Survey May Help To Identify Patients With Cancer at Risk of HBV Reactivation

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Patients with HBV receiving anticancer therapy can have virus reactivation resulting from immunosuppression.
Patients with HBV receiving anticancer therapy can have virus reactivation resulting from immunosuppression.

A selective screening model may help to identify patients receiving anticancer treatment who are at risk of reactivating a hepatitis B virus (HBV) infection, according to research published in the Journal of Clinical Oncology.1

Patients with HBV receiving anticancer therapy can have virus reactivation resulting from immunosuppression. HBV reactivation is, furthermore, linked with liver failure and mortality. The best method for identifying patients with inactive HBV infection is, however, unclear.

For this prospective study, researchers enrolled 2206 patients initiating anticancer treatment at MD Anderson Cancer Center to determine whether a 19-question demographics survey would help to identify patients with HBV prior to treatment.

Of enrolled patients, 2124 completed the survey and HBV testing. The mean patient age was 58 years, 54% were female, and 77% were non-Hispanic white. Twenty percent had a hematologic malignancy and 80% had a solid tumor. One percent of patients had a hepatocellular carcinoma.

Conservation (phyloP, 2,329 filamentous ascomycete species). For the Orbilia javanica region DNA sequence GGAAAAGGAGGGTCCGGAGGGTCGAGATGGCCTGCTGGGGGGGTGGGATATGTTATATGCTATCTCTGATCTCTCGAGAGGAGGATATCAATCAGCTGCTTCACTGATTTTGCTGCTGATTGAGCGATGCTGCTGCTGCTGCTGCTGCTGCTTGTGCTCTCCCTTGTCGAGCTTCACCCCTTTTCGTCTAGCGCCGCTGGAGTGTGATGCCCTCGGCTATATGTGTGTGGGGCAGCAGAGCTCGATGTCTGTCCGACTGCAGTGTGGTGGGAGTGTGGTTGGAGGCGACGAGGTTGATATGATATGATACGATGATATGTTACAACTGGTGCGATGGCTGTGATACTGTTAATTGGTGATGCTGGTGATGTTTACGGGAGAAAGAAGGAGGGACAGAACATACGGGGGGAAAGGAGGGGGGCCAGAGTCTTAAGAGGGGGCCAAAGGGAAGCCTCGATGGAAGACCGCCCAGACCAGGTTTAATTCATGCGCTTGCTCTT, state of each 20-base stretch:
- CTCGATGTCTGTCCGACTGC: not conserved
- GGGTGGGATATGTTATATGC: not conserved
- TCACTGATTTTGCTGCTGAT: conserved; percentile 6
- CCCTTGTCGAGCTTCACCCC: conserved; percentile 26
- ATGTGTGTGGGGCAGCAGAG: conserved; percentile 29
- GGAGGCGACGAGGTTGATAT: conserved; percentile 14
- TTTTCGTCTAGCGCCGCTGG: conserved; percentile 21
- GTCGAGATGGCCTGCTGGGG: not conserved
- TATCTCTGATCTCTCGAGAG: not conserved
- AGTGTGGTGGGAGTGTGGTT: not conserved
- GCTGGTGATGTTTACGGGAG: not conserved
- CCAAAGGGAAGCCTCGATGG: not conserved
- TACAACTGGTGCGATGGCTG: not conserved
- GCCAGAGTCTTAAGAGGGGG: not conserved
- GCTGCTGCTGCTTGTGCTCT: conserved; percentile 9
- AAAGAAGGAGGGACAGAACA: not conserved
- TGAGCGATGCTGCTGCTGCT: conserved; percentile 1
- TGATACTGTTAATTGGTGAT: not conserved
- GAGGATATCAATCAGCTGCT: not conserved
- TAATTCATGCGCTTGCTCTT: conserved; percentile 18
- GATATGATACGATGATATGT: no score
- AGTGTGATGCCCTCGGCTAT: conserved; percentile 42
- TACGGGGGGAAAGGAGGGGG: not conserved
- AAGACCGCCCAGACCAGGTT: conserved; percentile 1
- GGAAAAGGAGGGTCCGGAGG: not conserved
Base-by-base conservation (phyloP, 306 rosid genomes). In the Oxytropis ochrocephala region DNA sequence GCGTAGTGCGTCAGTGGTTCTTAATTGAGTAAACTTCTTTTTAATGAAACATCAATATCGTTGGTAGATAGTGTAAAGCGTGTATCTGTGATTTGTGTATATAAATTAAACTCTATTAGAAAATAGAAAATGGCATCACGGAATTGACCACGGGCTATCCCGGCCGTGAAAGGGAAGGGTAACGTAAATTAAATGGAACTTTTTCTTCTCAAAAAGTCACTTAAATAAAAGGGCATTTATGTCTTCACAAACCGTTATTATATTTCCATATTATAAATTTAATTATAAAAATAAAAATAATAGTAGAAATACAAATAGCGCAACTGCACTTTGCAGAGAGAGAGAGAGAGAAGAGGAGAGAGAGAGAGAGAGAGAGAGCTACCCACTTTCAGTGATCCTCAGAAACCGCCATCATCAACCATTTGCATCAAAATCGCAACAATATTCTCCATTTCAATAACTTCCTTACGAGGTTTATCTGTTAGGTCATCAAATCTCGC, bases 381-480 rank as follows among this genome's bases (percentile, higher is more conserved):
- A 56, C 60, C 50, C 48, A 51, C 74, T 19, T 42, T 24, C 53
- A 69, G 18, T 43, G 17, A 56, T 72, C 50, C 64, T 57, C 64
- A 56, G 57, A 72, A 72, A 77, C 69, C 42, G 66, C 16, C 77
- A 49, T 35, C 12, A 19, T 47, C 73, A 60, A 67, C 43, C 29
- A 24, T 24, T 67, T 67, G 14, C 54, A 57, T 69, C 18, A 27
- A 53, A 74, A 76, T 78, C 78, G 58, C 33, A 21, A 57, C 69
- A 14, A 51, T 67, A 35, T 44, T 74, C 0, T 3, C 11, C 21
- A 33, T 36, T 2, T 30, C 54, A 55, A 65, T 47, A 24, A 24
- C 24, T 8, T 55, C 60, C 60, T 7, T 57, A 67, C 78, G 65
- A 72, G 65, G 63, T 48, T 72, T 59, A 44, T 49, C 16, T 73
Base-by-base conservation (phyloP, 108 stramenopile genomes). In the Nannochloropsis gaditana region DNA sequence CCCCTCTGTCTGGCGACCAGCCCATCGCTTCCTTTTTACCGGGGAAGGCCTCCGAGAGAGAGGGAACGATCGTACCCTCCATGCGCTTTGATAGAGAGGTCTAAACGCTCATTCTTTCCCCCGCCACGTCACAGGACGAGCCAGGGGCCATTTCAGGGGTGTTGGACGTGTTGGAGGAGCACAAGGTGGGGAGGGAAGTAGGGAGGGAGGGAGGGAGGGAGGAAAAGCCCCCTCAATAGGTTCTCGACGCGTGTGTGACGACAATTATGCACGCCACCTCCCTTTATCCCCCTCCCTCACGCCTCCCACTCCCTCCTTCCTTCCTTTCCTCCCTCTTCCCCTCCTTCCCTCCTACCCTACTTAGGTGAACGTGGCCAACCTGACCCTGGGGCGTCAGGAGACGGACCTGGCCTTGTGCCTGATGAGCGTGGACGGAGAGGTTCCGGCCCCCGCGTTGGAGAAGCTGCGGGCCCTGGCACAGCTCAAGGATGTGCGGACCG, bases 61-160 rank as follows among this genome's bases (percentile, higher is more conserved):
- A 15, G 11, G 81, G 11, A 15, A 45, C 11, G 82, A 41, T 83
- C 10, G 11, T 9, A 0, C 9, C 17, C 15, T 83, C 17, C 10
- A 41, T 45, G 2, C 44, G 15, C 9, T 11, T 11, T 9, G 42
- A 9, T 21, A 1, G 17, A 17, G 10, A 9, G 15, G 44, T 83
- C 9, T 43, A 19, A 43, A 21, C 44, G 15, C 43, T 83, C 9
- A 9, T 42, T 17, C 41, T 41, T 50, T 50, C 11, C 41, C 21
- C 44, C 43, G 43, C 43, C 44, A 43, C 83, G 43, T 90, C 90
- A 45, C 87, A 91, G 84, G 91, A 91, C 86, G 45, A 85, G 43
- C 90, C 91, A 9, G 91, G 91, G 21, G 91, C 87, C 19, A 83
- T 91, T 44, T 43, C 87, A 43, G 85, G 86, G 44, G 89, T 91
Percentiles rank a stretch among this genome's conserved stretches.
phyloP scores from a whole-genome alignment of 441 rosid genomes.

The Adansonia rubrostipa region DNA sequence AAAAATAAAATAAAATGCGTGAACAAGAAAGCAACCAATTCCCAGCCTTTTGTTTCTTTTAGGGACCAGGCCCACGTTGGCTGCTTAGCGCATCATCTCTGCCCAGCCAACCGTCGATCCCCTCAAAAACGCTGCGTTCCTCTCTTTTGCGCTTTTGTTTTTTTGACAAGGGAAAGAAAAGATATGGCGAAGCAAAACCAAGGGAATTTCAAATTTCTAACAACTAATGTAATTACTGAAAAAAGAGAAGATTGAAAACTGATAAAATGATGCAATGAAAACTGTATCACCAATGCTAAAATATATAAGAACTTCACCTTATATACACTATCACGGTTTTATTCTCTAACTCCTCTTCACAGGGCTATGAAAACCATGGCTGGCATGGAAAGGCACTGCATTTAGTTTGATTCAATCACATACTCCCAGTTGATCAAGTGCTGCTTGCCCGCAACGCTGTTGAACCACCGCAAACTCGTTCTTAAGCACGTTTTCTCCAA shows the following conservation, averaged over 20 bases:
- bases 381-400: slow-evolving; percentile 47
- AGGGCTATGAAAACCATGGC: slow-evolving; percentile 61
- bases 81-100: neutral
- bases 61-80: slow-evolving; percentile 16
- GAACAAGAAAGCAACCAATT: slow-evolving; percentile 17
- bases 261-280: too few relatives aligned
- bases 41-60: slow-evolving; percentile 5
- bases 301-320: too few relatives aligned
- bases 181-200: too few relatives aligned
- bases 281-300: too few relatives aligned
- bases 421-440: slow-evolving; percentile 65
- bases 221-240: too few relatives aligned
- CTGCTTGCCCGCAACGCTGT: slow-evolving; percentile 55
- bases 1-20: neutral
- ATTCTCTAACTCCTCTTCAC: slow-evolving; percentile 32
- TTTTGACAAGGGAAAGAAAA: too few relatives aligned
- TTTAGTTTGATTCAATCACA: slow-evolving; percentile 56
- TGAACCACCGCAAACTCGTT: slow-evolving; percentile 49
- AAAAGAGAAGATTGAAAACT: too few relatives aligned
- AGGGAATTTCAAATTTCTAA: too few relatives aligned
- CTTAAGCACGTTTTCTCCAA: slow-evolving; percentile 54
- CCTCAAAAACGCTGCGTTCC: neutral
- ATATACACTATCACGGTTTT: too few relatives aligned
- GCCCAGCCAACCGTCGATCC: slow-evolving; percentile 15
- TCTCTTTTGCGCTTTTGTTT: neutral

Among all included patients, 0.3% had a chronic HBV infection and 6% had prior HBV infection. Chronic or prior infection was most common in Asian patients (31%), followed by nearly 16% in African Americans and 4.6% in white patients.

Patients born outside the United States were the most likely (about 18%) to have HBV infection; about 15% of patients with a parent born outside the US had HBV infection. Less than 5% of patients born in the US with a parent born in the US had HBV infection.

Over 42% of men who had sex with other men and nearly 28% of past injected drug–users had an HBV infection.

The authors noted that “all patients with chronic or past HBV infection would have been identified if we had serologically tested all patients with at least one affirmative answer to any of the survey's 19 questions.”

They concluded, however, that more than 90% of patients using the survey would require verification through direct HBV testing. More study is needed.

Reference

  1. Hwang JP, Lok AS, Fisch MJ, et al. Models to predict hepatitis B virus infection among patients with cancer undergoing systemic anticancer therapy: a prospective cohort study. J Clin Oncol. 2018 Feb 15. doi: 10.1200/JCO.2017.75.6387 [Epub ahead of print]

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